Free Distribution

The ability to produce has long since reached the point which would allow mankind to go over, in a very short time, to free distribution of the things needed to live and to enjoy life. The technical problem of producing enough wealth for all to enjoy has been solved long ago. The problem of how to produce enough to satisfy the needs of every man, woman and child were solved by about the turn of the 20th century. From then on scientific knowledge and technological ability could have banished forever all human misery resulting from a lack of material resources: hunger and malnutrition, disease and ill-health. Rather than ending poverty, production has remained fixed on profit-making and the accumulation of capital. As the problem of production had already been solved the result has been the continuation of human misery and suffering which was unnecessary and could have been avoided. It is the price humanity has paid for the maintenance of capitalism.

The World  Socialist Movement (WSM) suggests a world community where wealth is produced by voluntary labour and is available to all free of charge can be accomplished now.

Is a real society of abundance only a dream, impossible to achieve because there are not enough resources to do it? Many environmentalists think that our growing population is quickly draining the earth of its supplies of resources and raw materials. As a socialist society, we envisage cannot be built on scarcity it is impossible to establish according to their logic. Instead of free access socialism, a world of plenty — eco-activists talk about de-growth. There is an echo of a Malthusian bias in the Green movement today with its talk of “scarce resources”. Of course the supplies of what mankind needs are not limitless, but they are still enough to more than meet what is likely to be needed in the foreseeable future.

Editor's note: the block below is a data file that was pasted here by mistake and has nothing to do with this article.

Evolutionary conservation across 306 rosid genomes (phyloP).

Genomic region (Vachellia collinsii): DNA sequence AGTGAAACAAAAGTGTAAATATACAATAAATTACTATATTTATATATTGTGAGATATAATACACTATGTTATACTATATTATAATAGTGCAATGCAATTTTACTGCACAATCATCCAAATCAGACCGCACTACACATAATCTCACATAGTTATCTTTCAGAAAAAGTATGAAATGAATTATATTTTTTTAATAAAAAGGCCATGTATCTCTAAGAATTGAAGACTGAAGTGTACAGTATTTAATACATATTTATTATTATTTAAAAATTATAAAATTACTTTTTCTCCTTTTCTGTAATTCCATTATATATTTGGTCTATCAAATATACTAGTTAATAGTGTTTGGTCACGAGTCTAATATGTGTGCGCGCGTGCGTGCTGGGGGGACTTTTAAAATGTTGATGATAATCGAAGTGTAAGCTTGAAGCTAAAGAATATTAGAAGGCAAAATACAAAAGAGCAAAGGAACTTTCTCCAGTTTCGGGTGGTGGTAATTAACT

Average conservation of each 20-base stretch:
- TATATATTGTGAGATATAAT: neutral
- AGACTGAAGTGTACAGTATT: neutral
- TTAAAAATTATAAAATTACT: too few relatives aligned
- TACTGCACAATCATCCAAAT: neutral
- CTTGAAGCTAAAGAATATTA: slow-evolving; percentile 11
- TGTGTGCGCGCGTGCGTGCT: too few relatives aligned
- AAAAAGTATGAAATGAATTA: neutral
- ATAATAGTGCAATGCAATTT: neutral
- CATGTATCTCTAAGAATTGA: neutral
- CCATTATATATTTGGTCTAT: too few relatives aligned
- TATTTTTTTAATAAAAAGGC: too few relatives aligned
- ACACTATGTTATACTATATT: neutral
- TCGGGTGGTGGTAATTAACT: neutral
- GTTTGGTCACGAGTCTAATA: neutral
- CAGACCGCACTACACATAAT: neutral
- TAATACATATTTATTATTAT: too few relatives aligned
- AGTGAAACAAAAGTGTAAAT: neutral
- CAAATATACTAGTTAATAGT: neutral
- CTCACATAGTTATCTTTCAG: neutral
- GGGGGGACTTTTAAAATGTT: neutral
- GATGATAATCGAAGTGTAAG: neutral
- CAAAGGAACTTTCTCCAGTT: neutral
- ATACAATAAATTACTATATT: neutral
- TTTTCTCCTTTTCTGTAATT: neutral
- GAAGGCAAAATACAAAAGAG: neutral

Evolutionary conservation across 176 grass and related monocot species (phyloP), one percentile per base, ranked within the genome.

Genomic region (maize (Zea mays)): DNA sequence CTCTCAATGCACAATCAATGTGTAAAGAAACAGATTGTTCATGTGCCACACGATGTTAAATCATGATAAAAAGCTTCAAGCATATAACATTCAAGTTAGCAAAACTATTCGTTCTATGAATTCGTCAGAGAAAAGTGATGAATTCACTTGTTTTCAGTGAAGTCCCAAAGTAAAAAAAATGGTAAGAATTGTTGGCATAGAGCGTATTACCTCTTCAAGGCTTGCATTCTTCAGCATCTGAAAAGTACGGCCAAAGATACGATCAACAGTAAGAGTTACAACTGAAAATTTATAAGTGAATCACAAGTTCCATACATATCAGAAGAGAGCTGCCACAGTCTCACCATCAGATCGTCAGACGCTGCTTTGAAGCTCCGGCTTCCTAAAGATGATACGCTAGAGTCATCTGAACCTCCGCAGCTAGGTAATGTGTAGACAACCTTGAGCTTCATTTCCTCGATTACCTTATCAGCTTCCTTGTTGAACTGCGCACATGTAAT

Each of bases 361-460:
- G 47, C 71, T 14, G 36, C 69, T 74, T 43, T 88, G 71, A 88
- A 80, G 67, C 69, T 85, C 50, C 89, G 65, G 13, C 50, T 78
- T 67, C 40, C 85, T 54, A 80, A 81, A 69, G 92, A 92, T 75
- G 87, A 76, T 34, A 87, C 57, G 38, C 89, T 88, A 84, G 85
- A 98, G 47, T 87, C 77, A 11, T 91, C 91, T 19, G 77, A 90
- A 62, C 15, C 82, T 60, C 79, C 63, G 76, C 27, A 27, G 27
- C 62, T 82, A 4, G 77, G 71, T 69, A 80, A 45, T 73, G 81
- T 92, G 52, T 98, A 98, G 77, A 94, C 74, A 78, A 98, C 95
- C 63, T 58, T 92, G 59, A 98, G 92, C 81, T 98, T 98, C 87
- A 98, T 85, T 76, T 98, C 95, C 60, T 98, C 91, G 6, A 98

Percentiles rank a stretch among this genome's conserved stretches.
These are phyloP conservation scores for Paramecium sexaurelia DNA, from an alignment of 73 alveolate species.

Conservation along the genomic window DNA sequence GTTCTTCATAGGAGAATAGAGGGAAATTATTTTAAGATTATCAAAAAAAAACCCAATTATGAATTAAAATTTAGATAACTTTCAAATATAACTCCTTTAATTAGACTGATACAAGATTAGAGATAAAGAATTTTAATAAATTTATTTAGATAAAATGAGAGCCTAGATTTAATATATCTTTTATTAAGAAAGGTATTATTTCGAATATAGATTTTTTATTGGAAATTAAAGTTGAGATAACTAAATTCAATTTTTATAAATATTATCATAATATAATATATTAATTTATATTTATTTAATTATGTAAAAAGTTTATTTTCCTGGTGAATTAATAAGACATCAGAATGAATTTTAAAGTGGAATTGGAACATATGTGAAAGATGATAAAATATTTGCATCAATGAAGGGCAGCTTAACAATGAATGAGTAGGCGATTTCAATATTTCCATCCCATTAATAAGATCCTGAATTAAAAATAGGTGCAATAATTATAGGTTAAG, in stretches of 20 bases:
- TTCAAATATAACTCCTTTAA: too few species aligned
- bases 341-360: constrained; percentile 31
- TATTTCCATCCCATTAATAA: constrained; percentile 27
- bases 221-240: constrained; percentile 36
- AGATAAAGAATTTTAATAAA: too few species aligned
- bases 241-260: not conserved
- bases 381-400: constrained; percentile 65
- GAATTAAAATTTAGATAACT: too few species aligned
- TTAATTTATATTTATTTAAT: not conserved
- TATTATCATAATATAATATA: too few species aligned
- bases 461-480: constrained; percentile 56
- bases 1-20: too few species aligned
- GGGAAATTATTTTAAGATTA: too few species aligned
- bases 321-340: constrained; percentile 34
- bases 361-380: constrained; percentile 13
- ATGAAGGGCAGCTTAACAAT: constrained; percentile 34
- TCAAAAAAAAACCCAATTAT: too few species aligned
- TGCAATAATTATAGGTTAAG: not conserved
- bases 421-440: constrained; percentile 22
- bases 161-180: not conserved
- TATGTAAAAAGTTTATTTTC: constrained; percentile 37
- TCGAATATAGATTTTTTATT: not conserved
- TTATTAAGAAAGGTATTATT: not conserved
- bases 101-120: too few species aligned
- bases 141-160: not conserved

It is true that because of its profit motive capitalism is misuses the planet’s natural resources and spews out massive pollution, it is really destroying the potential for abundance which is required for the creation of socialism. But it has not done that yet but this possibility only underlines the urgency and need for socialism in the here and now. 

When socialists are told that socialism is impossible because of a lack of resources, we answer that there is no direct correlation between capitalism’s consumerism and the consumption of various raw materials with the standard of living of people. In reality, no one knows how big the Earth’s absolute supplies of different raw materials are. No comprehensive and detailed survey of the world’s resources in relation to the needs of its people has ever been made. Those able to do this, the scientists and statisticians working for governments and inter-governmental organisations, have never been asked to collect this information other than under the context of capitalist economics. What has been investigated are supplies and resources that capitalism needs. And that is something very different. Researchers duplicate the way capitalism calculates and calculates in monetary terms. The WSM says the world has and has had for some time now, the natural, industrial and human resources to provide for the needs of all its people. Every technological advance makes capitalism even more obsolete and socialism even more practicable. 

Socialism will abolish all the waste connected with capitalism: no labour, energy or raw materials will any longer be wasted on, armament production, financial institutions and the thousands of other articles which are only needed in a commodity-producing society. Socialism will be constructed to be prudent with the earth’s resources by only producing what is durable, re-usable, re-cyclable and repairable instead of shoddy, throwaway single-use articles